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London Property Market 05 April 2016

Tightening buy to let lending could squeeze renters still further

New restrictions on buy-to-let lending signalled today by the Bank of England will do nothing to help first-time buyers on to the property ladder and could actually see rents rise even more steeply if landlords are deterred from buying properties or decide their business models are no longer viable in light of recent legislation and tax changes, warns London estate and letting agent Chestertons.

The Bank's Prudential Regulation Authority (PRA) this morning [29 March] reported that action was required to ensure lenders' "underwriting standards did not slip" and to prevent a bubble in the sector fuelled by investment from smaller landlords in particular, who may be more susceptible to falling into arrears if and when interest rates start to rise. The PRA claimed that without constraints, lenders expect a gross increase of 20 per cent in buy-to-let borrowing over the next two to three years; and warned lenders should start to take into account how much cash borrowers have to cover their interest payments in a worst case scenario of interest rates rising to 5.5 per cent for a five-year period. The authority said this should ultimately see buy to let mortgage approvals fall by between 10 and 20 per cent by 2019.

But the changes will do little to help first-time buyers, as demand for homes to buy is still outstripping supply and prices are continuing to rise steeply as a result. More new homes are needed, and any attempt to shrink the private rental market will only succeed in raising rents, making saving for a deposit even more difficult for many first-time buyers currently renting.

Nick Barnes, Head of Research at Chestertons, comments: "It's fair to say that the supply of new homes to the market, though rising in some parts of London, remains insufficient – all of which meaning that gaining the first rung of the housing ladder in London is just as tough as it's ever been. The recent flurry of second home and buy-to-let purchases was a direct result of the 3% stamp duty surcharge coming in from 1st April, but there is still huge pent-up demand from owner-occupiers, who in many cases have been biding their time waiting for the investor frenzy to die down."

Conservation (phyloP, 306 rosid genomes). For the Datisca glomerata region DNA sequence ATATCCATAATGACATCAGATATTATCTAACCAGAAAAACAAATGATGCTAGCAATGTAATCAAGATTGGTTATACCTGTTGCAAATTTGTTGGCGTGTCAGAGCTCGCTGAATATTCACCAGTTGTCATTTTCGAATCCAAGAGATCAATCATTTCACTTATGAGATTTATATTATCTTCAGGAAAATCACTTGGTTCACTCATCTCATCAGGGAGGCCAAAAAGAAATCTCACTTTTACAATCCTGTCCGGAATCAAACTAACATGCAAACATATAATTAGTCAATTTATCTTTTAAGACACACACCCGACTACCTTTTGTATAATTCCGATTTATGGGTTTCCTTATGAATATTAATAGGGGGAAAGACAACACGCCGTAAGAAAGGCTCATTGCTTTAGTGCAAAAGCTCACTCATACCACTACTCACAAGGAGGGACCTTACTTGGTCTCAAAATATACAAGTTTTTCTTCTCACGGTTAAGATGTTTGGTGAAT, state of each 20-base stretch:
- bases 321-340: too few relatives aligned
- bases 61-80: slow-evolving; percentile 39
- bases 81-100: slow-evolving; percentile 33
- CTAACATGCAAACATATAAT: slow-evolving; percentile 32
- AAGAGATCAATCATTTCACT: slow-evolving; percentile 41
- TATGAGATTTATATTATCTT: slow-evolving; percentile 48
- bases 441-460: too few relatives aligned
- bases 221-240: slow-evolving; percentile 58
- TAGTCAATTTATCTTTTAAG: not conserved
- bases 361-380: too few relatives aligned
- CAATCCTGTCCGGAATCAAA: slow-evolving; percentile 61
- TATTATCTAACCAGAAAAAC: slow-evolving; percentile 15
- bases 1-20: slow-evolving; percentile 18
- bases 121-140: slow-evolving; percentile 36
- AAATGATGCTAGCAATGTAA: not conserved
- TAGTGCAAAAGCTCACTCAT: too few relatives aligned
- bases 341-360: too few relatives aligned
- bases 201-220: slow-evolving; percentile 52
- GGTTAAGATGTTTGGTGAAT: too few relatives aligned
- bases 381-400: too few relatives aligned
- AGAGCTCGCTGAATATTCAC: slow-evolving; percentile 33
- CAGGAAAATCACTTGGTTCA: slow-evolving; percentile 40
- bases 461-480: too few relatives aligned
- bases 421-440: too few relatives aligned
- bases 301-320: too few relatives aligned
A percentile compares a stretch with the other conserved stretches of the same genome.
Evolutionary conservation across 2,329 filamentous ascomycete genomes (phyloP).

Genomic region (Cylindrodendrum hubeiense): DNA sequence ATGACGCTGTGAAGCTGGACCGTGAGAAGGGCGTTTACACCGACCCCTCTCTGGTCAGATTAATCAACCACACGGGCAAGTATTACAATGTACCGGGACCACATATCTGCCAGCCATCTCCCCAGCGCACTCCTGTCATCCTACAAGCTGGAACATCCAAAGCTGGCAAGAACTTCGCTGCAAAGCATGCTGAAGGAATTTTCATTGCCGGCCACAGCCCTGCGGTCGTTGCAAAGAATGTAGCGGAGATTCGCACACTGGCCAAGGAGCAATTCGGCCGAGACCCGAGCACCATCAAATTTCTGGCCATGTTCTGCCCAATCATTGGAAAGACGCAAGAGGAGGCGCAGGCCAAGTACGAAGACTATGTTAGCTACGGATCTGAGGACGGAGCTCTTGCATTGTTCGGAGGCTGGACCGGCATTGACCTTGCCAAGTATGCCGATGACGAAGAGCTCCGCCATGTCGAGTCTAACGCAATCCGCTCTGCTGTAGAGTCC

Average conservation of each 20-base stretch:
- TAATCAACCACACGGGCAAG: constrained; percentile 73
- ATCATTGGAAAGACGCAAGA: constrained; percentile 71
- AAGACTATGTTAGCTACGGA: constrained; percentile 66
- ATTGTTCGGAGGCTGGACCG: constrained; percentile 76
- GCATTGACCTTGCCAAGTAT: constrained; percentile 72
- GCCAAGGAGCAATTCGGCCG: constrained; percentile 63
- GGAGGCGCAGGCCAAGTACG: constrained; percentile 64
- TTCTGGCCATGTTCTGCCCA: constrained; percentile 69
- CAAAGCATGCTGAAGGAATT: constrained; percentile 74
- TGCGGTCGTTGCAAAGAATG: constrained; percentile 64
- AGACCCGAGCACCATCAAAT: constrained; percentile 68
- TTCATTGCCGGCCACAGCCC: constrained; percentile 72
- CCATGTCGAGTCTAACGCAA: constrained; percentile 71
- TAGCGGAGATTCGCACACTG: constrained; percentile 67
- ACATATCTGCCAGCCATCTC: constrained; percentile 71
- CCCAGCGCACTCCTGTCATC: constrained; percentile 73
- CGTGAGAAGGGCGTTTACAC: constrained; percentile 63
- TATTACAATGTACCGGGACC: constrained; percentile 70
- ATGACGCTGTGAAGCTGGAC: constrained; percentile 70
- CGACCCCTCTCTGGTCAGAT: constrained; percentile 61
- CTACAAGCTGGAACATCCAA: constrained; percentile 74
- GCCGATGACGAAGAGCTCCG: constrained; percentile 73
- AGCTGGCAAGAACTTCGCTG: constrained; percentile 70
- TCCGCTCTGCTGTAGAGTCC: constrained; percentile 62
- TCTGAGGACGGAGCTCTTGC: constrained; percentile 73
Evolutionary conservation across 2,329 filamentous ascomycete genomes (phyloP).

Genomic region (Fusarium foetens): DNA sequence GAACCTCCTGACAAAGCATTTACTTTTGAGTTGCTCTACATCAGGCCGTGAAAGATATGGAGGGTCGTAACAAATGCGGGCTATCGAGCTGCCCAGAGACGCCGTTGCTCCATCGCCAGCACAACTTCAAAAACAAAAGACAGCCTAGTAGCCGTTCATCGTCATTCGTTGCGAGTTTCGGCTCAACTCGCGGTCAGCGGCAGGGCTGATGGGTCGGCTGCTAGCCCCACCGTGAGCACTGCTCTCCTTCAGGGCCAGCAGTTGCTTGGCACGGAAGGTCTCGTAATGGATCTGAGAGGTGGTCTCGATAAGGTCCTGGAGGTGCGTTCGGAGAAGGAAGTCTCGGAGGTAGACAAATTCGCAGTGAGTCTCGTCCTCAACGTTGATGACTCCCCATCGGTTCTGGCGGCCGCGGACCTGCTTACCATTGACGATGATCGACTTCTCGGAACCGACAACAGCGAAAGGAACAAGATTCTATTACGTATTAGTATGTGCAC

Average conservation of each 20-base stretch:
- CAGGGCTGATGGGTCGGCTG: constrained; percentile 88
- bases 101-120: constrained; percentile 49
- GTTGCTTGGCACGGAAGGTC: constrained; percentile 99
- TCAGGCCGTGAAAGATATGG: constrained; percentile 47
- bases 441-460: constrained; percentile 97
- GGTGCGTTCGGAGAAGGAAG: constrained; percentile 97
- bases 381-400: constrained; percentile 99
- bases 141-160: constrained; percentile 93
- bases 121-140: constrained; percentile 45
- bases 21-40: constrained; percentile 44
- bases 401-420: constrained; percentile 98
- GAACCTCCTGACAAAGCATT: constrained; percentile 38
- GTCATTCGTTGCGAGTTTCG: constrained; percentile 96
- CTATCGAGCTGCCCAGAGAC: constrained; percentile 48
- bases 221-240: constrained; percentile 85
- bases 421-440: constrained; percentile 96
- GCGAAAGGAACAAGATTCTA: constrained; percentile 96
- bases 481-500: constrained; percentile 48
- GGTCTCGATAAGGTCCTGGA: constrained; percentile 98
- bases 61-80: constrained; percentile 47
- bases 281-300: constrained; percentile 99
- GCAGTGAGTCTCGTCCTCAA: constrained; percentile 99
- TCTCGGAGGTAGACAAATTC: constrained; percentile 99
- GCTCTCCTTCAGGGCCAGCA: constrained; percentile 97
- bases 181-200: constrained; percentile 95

Henry Knight, Managing Director of Springtide Capital, an independent mortgage broker, adds: "George Osborne and the PRA have been talking about increased stress tests in the buy-to-let market and this is exactly what we are seeing in this consultation document. There's a clear policy agenda, which is to restrict the buy-to-let market in order to prevent investors taking potential first-time buyers' properties.

"While the theory behind this is understandable, the Government still needs to do more to ensure the availability of property is improved to ensure the majority of first-time buyers have something to buy that they can actually afford. If ministers ignore issues restricting the supply of new homes to buy while also making it too difficult for landlords to buy new properties, the result will be increased rental costs due to a lack of properties to rent in certain in-demand towns and cities, especially London."